Fear of debt makes poorer students more likely to leave university early than their wealthier counterparts, research suggests.
Poorer students feel they are less well advised, the study shows
The Joseph Rowntree Foundation found those from deprived areas had a disproportionate drop-out rate and were less likely to go on to more advanced study after their first degree.
They also more frequently delayed taking up their place, switched courses or repeated a year for non-academic reasons.
The co-author of the report, Professor Andy Furlong of Glasgow University, said: "Our work confirms disadvantaged young people are not enjoying as great a level of success in higher education as their peers.
'More help needed'
"They are often deterred by economic hardship and fear of debt from entering full-time education in the first place.
"But those who do make it to university or equivalent degree course are more likely to quit before reaching their academic potential.
"Better financial help, especially non-repayable bursaries, would enable more of them to complete their degrees, especially those who enrol for longer, more prestigious courses."
Lack of money and financial security limited poorer students' choice and length of course.
Fear of debt incurred through student and commercial loans appeared to be a greater deterrent to staying in higher education than the actual sums borrowed.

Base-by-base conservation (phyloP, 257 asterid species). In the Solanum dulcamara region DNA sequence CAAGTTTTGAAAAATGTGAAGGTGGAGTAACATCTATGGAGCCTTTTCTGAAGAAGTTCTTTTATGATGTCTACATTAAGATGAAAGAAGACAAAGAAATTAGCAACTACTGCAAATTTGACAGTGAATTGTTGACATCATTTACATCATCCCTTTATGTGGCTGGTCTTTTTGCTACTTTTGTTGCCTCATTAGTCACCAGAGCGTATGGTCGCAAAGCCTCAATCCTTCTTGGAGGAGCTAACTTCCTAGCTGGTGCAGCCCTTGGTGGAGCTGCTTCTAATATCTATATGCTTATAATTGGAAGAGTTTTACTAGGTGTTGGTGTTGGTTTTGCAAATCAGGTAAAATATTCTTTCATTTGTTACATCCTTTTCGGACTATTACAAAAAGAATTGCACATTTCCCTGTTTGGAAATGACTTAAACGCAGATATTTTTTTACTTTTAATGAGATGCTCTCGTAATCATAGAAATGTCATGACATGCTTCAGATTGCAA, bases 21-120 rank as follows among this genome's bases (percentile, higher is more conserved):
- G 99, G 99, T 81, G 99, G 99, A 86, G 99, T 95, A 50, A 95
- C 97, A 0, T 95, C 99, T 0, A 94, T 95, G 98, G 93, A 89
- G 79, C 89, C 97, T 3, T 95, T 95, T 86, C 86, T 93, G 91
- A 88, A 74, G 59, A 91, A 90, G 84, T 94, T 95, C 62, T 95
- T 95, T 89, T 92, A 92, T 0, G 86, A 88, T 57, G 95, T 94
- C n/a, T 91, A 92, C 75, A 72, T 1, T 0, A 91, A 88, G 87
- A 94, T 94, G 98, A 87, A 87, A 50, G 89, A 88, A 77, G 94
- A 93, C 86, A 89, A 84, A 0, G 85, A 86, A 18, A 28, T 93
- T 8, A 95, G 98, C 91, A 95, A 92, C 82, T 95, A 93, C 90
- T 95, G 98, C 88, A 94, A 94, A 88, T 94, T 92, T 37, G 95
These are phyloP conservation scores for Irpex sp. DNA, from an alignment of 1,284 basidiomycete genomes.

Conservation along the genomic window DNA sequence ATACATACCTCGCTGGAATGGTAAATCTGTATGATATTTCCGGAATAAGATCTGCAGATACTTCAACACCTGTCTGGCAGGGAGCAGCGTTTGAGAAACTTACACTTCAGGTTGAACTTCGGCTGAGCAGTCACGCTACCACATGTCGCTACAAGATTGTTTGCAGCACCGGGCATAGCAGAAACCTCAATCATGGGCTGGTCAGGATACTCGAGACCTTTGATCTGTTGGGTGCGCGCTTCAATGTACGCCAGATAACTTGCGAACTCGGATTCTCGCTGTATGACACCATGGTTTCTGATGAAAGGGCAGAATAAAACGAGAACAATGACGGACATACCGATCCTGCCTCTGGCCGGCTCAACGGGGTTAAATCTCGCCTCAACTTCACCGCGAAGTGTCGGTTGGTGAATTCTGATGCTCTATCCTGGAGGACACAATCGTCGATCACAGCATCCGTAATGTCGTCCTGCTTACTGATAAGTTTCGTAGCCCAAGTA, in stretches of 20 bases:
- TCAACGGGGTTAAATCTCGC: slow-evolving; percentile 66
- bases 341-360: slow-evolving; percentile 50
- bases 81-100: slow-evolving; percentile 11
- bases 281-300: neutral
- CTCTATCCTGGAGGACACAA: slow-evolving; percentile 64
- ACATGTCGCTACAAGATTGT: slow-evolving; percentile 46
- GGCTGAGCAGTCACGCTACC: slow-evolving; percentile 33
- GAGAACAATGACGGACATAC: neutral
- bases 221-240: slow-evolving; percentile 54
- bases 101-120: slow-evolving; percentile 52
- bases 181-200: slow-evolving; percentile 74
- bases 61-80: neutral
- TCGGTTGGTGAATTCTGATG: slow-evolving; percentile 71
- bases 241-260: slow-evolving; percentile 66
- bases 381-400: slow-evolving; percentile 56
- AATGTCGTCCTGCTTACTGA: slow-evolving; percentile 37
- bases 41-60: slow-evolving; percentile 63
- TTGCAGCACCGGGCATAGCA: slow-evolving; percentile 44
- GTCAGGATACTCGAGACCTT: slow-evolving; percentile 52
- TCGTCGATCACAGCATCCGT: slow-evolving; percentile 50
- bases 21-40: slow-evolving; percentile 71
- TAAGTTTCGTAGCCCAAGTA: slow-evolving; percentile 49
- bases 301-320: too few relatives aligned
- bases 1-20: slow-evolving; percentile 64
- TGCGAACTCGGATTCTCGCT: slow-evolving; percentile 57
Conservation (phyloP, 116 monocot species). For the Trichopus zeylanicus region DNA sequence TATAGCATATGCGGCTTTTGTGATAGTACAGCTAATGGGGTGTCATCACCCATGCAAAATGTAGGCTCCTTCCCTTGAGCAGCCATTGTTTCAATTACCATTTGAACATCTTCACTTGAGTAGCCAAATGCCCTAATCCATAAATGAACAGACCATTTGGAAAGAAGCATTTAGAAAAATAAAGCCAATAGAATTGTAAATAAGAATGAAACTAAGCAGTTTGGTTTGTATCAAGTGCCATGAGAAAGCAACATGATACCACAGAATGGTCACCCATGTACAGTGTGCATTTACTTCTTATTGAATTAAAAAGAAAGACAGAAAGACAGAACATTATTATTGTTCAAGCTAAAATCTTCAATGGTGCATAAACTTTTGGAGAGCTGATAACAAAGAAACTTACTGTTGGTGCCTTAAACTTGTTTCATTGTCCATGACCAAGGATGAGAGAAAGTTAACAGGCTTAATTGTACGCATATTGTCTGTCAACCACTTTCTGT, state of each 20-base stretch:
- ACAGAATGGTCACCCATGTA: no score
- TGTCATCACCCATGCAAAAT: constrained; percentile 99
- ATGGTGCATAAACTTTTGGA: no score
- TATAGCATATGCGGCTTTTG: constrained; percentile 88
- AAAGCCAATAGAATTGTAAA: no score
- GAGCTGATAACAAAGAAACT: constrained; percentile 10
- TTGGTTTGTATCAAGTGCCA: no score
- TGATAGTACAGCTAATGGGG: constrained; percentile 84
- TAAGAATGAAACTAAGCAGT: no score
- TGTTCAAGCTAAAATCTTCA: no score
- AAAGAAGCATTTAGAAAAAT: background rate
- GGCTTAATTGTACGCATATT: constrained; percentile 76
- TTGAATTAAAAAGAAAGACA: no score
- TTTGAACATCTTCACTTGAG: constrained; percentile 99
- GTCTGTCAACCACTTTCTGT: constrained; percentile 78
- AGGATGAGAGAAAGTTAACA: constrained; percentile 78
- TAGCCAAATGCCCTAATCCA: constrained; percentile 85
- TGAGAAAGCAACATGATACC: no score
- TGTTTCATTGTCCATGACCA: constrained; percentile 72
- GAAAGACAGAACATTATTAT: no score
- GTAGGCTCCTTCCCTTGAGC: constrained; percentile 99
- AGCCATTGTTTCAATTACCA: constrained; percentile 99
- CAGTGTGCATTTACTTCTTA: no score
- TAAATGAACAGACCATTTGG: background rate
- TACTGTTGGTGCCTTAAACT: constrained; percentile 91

The researchers identified unfamiliarity with higher education as another reason for poorer students' shorter time in higher education.
Many of the students interviewed were the first from their family to go to university and felt they had been badly advised.
A high proportion of the 300 disadvantaged students whose progress was followed said they had had trouble fitting in and complained of isolation and low morale.
The National Union of Students (NUS) claims the fear of a £20,000 debt is putting 85% of young people off going to university.
It estimates this will be the amount owed by most graduates if the government raises annual tuition fees to a maximum of £3,000 by 2006.
NUS national secretary Penny Hollings said: "We have always said that debt and fear of debt deter bright students from poorer backgrounds accessing university.
"This report proves that financial barriers are key to prohibiting access.
"If the government really wants to widen access in higher education then it must re-think its student funding system and remove fees and debt from the equation."
The Conservative Party this week proposed scrapping the fees, with leader Iain Duncan Smith claiming they "penalised" poorer students.
The Liberal Democrate education spokesman, Phil Willis, said: "Fear of debt has created problems for young people from disadvantaged backgrounds in accessing higher education. It is as simple as that.
"More debt, and more money worries, make poorer students hesitate over the choices facing them over higher education."